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Radiation poisoning can be defined as damage to organ tissue that occurs due to excessive exposure to ionizing radiation. Even though the very term generally refers to acute radiation poisoning (acute exposure to a large dose of radiation) people may also develop radiation poisoning due to long-term exposure to small doses of radiation. The exposure to increased amount of radiation affects many cells and interferes in the process of their division.

Radiation poisoning may occur in case of exposure to external radiation sources or due to entrance of radioactive substances in the body.

What are Sources of Radiation Poisoning?

One of the most significant sources of radiation poisoning is nuclear welfare. For example heat radiation from nuclear war leads to thermal burns. Furthermore, the fallout from a nuclear explosion is responsible for beta burns and gamma rays that are also produced during a nuclear explosion are an excellent source of gamma radiation. Gamma radiation is responsible for most detrimental effects in human body.

Another source of radiation poisoning are nuclear reactors. Accidents that may occur in nuclear reactors as well as accidental exposure to radioactive material represent common causes of radiation poisoning. One more cause of radiation poisoning is improper handling as well as inadequate disposal of radioactive material. Clinical Characteristics of Radiation Poisoning

The exposure to radiation may lead to many damaging effects on the body. For example, there is decrease in number of red and/or white blood cells. Furthermore, radiation poisoning is responsible for sterility in both genders. Acute poisoning causes headache, nausea and vomiting, uncontrollable bleeding and destruction of bone marrow cells. In case of exposure to high doses of radiation lethal outcome is inevitable.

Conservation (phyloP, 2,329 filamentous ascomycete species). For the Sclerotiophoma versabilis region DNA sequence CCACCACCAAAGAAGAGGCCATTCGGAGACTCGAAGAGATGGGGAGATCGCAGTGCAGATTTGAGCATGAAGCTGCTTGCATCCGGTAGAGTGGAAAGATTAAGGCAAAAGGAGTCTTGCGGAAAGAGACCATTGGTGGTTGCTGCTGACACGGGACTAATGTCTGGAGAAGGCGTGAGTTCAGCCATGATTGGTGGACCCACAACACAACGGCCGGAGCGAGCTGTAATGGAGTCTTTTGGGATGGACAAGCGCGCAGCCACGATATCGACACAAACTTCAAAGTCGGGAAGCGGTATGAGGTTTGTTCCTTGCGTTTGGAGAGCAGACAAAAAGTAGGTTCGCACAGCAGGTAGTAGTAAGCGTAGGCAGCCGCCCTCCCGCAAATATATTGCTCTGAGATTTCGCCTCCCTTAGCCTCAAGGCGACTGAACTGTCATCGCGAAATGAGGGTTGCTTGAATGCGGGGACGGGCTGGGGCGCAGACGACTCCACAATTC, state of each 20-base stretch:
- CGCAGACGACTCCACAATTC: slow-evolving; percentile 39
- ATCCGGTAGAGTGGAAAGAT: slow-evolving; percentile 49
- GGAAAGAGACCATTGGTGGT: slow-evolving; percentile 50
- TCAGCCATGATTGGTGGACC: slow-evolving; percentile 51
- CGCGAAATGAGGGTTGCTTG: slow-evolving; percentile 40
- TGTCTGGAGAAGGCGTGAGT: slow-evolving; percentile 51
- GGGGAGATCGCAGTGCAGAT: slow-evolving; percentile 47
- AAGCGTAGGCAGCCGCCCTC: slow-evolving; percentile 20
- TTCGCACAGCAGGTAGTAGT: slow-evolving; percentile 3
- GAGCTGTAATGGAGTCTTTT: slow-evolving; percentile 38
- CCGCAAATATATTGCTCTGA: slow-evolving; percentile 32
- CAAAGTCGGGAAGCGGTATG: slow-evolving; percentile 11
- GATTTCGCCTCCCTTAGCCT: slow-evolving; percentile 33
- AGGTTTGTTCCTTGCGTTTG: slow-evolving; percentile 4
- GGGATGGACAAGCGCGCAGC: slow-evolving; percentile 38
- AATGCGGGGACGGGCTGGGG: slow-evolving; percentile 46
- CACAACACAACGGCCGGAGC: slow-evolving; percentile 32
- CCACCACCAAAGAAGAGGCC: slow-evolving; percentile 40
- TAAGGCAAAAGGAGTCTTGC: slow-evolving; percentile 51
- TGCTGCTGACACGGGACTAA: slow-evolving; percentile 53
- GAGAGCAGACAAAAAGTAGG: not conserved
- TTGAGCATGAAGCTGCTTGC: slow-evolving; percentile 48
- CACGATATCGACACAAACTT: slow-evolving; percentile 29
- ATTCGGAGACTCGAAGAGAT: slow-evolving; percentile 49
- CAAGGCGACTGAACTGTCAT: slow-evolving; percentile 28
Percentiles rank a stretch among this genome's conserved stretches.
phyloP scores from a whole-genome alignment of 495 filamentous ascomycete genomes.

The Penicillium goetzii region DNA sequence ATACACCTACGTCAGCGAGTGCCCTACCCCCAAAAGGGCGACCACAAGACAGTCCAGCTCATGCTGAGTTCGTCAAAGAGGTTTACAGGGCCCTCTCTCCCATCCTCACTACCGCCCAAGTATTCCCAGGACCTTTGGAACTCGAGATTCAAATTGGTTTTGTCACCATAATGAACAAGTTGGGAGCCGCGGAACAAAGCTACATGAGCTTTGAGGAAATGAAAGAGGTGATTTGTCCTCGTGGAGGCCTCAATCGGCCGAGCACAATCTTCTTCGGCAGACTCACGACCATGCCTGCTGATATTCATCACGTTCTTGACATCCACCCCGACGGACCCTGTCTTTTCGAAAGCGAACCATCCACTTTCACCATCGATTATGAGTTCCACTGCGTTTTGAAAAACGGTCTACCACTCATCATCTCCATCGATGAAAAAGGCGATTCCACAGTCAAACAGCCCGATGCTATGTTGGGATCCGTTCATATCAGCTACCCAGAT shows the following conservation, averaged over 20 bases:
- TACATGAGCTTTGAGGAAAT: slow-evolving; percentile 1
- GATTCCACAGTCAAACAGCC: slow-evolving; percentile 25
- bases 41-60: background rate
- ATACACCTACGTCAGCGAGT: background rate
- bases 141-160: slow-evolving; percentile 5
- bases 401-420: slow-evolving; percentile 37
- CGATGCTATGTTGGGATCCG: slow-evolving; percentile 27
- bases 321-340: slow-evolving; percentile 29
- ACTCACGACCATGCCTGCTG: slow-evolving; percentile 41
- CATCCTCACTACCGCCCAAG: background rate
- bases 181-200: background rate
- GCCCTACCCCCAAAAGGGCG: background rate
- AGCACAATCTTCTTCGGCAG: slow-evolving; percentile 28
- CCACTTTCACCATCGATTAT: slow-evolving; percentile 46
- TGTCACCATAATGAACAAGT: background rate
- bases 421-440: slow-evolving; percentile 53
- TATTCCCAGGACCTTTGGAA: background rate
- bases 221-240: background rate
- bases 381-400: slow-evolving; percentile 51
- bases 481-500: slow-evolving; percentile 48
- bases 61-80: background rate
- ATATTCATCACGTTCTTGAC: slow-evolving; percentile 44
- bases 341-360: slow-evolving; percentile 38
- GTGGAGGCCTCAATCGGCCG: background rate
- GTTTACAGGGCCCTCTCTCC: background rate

The symptoms and signs may vary a lot. This generally depends on the source of radiation, the amount and intensity of radiation.

Protection against Radiation Poisoning

Unfortunately, there is no cure for radiation poisoning. However, with proper protection one may avoid exposure to radiation and successfully prevent radiation poisoning.

The longer the person is exposed to radiation the higher is the the risk for radiation poisoning. This is why it is essential to decrease the time gap of exposure to radiation. For example, long exposure to X-rays increases risk of cancer. Hence all people who are exposed to X-rays must reduce time gap and prevent potential complications.

One more highly effective way of protection is to increase the distance between a person and a source of radiation. This is not a perfect method for gamma rays since they may travel large distances. However, in other types of radiation the energy of the source can significantly decrease if one is away from the source of radiation.

And finally, shielding is essential against radiation poisoning while manipulating and during exposure to radiation. Namely, if the shield around the source is better the chance of radiation poisoning significantly reduces.

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